Tyree King: Vigil Held After Police Shooting of 13-Year-Old Black Teen 'Armed' With Airgun

Tyree King police investigation
Columbus Police Crime Scene Search Unit are seen on Hoffman Avenue on September 15, 2016, near the scene of a police shooting of 13-year-old Tyree King in Columbus, Ohio. King was shot dead after allegedly pulling an airgun from his waistband by an officer responding to reports of armed robbery. PAUL VERNON/AFP/Getty Images

A vigil has been held in Ohio after a 13-year-old black boy was shot dead by police after allegedly pulling an air gun from his waistband during an arrest for armed robbery.

Tyree King, 13, was shot dead in Columbus by a white police officer after being chased down by police following a report of an armed robbery. He was taken to a children's hospital following the shooting but was later pronounced dead, according to Columbus police.

Police later established that the boy had been carrying a BB air gun with an attached laser sight, according to the BBC.

People gathered in Columbus Thursday to protest against King's death and support the victim's family.

"We have nothing to lose but our chains" #TyreKing pic.twitter.com/DutmebySvz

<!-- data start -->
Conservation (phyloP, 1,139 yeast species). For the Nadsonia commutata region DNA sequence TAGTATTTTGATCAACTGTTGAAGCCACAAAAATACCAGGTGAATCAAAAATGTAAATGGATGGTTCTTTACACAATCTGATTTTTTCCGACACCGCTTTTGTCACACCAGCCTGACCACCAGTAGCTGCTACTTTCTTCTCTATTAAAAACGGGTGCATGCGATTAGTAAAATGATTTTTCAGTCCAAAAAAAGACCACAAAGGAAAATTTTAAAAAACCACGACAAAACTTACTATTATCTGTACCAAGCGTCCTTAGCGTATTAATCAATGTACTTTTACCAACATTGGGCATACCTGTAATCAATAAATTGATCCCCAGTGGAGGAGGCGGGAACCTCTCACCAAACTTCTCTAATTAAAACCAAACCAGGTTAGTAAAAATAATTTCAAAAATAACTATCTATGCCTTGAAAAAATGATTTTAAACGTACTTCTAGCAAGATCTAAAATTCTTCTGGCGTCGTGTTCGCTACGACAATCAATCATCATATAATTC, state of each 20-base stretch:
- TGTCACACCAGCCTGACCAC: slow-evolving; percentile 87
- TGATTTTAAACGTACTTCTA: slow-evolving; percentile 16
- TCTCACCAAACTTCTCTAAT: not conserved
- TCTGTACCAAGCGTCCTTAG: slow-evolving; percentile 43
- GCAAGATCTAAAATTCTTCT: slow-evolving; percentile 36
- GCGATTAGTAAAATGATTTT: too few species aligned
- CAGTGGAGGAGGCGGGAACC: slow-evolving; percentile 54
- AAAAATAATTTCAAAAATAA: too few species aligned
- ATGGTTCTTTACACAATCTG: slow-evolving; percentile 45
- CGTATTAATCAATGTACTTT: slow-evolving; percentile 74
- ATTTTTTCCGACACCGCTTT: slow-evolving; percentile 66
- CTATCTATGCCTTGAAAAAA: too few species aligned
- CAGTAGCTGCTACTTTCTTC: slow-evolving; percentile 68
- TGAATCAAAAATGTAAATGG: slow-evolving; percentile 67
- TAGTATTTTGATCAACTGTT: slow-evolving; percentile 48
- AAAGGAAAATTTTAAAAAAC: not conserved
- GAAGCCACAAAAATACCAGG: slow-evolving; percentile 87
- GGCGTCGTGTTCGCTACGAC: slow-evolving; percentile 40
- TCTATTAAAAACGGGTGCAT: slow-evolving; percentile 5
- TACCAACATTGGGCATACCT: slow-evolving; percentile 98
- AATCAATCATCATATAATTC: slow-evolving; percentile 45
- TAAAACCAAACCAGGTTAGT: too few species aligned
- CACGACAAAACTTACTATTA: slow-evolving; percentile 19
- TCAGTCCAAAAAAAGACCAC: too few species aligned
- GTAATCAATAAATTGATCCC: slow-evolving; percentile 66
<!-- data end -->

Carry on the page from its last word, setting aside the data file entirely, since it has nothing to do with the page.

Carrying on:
— People’s Justice Project (@OhioPJP) September 15, 2016

#TyreKing's football team's daily pledge "Today I pledge, to believe in me" @ShaunKing @tanehisicoates @WesleyLowery pic.twitter.com/RPJtCZRAjH

— People’s Justice Project (@OhioPJP) September 16, 2016

Police initially responded to a report of an armed robbery of $10 in Columbus and found three male suspects matching descriptions given by the victim. Two of the suspects fled and the police gave chase, cornering them in an alley. At that point, according to Columbus police, King "pulled a gun from his waistband" and was shot multiple times by an officer.

In a 911 call recorded during the incident obtained by The Columbus Dispatch, the alleged victim said the amount involved in the robbery was $10 and that the weapon looked like a Ruger semi-automatic pistol.

In a press conference Thursday morning, chief of police Kim Jacobs said that King's replica gun looked "practically identical" to the pistol. The officer involved was named as Brian Mason, a nine-year veteran, who has now been placed on leave.

In 2014, another black child was shot dead by a white police officer while playing with a pellet gun. Tamir Rice, 12, was shot and killed by a police officer in Cleveland. The officer was cleared of wrongdoing, along with his partner, but the city agreed earlier in 2016 to pay $6 million in compensation to Rice's family.